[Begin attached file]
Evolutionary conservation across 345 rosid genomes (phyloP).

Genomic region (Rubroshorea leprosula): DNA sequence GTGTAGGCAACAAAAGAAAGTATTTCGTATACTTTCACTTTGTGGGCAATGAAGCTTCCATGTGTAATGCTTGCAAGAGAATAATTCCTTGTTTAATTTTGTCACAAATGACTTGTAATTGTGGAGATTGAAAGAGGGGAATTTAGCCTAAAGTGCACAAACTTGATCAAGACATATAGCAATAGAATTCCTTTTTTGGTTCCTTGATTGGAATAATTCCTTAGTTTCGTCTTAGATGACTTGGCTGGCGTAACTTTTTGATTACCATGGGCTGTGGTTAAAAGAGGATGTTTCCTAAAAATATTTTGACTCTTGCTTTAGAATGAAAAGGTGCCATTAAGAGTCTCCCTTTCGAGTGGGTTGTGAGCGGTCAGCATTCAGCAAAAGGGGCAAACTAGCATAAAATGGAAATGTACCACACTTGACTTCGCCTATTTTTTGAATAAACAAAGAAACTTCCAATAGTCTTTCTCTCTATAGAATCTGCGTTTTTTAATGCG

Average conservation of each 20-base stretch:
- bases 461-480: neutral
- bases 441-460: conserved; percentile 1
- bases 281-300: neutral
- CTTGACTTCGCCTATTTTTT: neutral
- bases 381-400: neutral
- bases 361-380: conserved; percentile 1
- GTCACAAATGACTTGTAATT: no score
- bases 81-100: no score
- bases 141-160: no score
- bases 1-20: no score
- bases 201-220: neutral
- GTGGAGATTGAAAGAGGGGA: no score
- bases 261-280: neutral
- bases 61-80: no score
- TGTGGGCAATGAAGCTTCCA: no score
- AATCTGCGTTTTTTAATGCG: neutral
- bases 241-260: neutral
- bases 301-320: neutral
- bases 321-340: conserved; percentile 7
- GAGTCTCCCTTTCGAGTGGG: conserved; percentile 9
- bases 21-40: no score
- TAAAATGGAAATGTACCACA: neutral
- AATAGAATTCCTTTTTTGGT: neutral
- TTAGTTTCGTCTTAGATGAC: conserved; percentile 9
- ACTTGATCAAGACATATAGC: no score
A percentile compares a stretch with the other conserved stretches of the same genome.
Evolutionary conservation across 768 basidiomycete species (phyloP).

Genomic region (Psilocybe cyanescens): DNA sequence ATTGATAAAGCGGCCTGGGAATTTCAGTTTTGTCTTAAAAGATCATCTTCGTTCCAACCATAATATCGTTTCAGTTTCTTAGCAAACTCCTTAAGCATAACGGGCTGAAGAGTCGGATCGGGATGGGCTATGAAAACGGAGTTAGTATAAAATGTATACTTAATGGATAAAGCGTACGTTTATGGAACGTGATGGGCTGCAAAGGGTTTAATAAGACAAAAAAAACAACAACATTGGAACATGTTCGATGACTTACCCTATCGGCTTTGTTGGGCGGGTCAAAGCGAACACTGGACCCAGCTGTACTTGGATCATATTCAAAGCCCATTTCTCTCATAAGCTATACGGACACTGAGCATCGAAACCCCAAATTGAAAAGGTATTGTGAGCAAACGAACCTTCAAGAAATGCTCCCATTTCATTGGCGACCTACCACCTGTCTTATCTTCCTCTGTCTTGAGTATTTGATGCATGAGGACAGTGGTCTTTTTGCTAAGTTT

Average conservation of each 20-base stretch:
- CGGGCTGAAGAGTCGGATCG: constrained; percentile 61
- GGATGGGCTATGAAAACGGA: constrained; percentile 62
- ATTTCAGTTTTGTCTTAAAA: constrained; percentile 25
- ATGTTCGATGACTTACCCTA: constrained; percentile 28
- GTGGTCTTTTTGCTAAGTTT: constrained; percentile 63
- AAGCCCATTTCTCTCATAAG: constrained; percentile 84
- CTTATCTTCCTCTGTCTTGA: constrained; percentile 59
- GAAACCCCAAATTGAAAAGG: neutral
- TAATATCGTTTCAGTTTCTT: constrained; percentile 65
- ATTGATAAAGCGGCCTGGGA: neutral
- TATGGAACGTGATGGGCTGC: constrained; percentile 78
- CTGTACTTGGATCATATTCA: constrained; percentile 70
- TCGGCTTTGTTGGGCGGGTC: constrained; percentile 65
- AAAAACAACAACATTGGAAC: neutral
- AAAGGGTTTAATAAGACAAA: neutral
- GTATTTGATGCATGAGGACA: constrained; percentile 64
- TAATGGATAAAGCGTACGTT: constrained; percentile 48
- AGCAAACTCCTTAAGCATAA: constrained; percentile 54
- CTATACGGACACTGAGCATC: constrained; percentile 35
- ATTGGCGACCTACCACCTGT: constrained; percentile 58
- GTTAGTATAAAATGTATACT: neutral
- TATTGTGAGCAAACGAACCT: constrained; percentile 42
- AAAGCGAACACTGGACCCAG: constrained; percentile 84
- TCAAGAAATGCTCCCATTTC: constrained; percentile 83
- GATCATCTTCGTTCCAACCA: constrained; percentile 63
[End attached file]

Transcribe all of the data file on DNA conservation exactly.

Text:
Evolutionary conservation across 345 rosid genomes (phyloP).

Genomic region (Rubroshorea leprosula): DNA sequence GTGTAGGCAACAAAAGAAAGTATTTCGTATACTTTCACTTTGTGGGCAATGAAGCTTCCATGTGTAATGCTTGCAAGAGAATAATTCCTTGTTTAATTTTGTCACAAATGACTTGTAATTGTGGAGATTGAAAGAGGGGAATTTAGCCTAAAGTGCACAAACTTGATCAAGACATATAGCAATAGAATTCCTTTTTTGGTTCCTTGATTGGAATAATTCCTTAGTTTCGTCTTAGATGACTTGGCTGGCGTAACTTTTTGATTACCATGGGCTGTGGTTAAAAGAGGATGTTTCCTAAAAATATTTTGACTCTTGCTTTAGAATGAAAAGGTGCCATTAAGAGTCTCCCTTTCGAGTGGGTTGTGAGCGGTCAGCATTCAGCAAAAGGGGCAAACTAGCATAAAATGGAAATGTACCACACTTGACTTCGCCTATTTTTTGAATAAACAAAGAAACTTCCAATAGTCTTTCTCTCTATAGAATCTGCGTTTTTTAATGCG

Average conservation of each 20-base stretch:
- bases 461-480: neutral
- bases 441-460: conserved; percentile 1
- bases 281-300: neutral
- CTTGACTTCGCCTATTTTTT: neutral
- bases 381-400: neutral
- bases 361-380: conserved; percentile 1
- GTCACAAATGACTTGTAATT: no score
- bases 81-100: no score
- bases 141-160: no score
- bases 1-20: no score
- bases 201-220: neutral
- GTGGAGATTGAAAGAGGGGA: no score
- bases 261-280: neutral
- bases 61-80: no score
- TGTGGGCAATGAAGCTTCCA: no score
- AATCTGCGTTTTTTAATGCG: neutral
- bases 241-260: neutral
- bases 301-320: neutral
- bases 321-340: conserved; percentile 7
- GAGTCTCCCTTTCGAGTGGG: conserved; percentile 9
- bases 21-40: no score
- TAAAATGGAAATGTACCACA: neutral
- AATAGAATTCCTTTTTTGGT: neutral
- TTAGTTTCGTCTTAGATGAC: conserved; percentile 9
- ACTTGATCAAGACATATAGC: no score
A percentile compares a stretch with the other conserved stretches of the same genome.
Evolutionary conservation across 768 basidiomycete species (phyloP).

Genomic region (Psilocybe cyanescens): DNA sequence ATTGATAAAGCGGCCTGGGAATTTCAGTTTTGTCTTAAAAGATCATCTTCGTTCCAACCATAATATCGTTTCAGTTTCTTAGCAAACTCCTTAAGCATAACGGGCTGAAGAGTCGGATCGGGATGGGCTATGAAAACGGAGTTAGTATAAAATGTATACTTAATGGATAAAGCGTACGTTTATGGAACGTGATGGGCTGCAAAGGGTTTAATAAGACAAAAAAAACAACAACATTGGAACATGTTCGATGACTTACCCTATCGGCTTTGTTGGGCGGGTCAAAGCGAACACTGGACCCAGCTGTACTTGGATCATATTCAAAGCCCATTTCTCTCATAAGCTATACGGACACTGAGCATCGAAACCCCAAATTGAAAAGGTATTGTGAGCAAACGAACCTTCAAGAAATGCTCCCATTTCATTGGCGACCTACCACCTGTCTTATCTTCCTCTGTCTTGAGTATTTGATGCATGAGGACAGTGGTCTTTTTGCTAAGTTT

Average conservation of each 20-base stretch:
- CGGGCTGAAGAGTCGGATCG: constrained; percentile 61
- GGATGGGCTATGAAAACGGA: constrained; percentile 62
- ATTTCAGTTTTGTCTTAAAA: constrained; percentile 25
- ATGTTCGATGACTTACCCTA: constrained; percentile 28
- GTGGTCTTTTTGCTAAGTTT: constrained; percentile 63
- AAGCCCATTTCTCTCATAAG: constrained; percentile 84
- CTTATCTTCCTCTGTCTTGA: constrained; percentile 59
- GAAACCCCAAATTGAAAAGG: neutral
- TAATATCGTTTCAGTTTCTT: constrained; percentile 65
- ATTGATAAAGCGGCCTGGGA: neutral
- TATGGAACGTGATGGGCTGC: constrained; percentile 78
- CTGTACTTGGATCATATTCA: constrained; percentile 70
- TCGGCTTTGTTGGGCGGGTC: constrained; percentile 65
- AAAAACAACAACATTGGAAC: neutral
- AAAGGGTTTAATAAGACAAA: neutral
- GTATTTGATGCATGAGGACA: constrained; percentile 64
- TAATGGATAAAGCGTACGTT: constrained; percentile 48
- AGCAAACTCCTTAAGCATAA: constrained; percentile 54
- CTATACGGACACTGAGCATC: constrained; percentile 35
- ATTGGCGACCTACCACCTGT: constrained; percentile 58
- GTTAGTATAAAATGTATACT: neutral
- TATTGTGAGCAAACGAACCT: constrained; percentile 42
- AAAGCGAACACTGGACCCAG: constrained; percentile 84
- TCAAGAAATGCTCCCATTTC: constrained; percentile 83
- GATCATCTTCGTTCCAACCA: constrained; percentile 63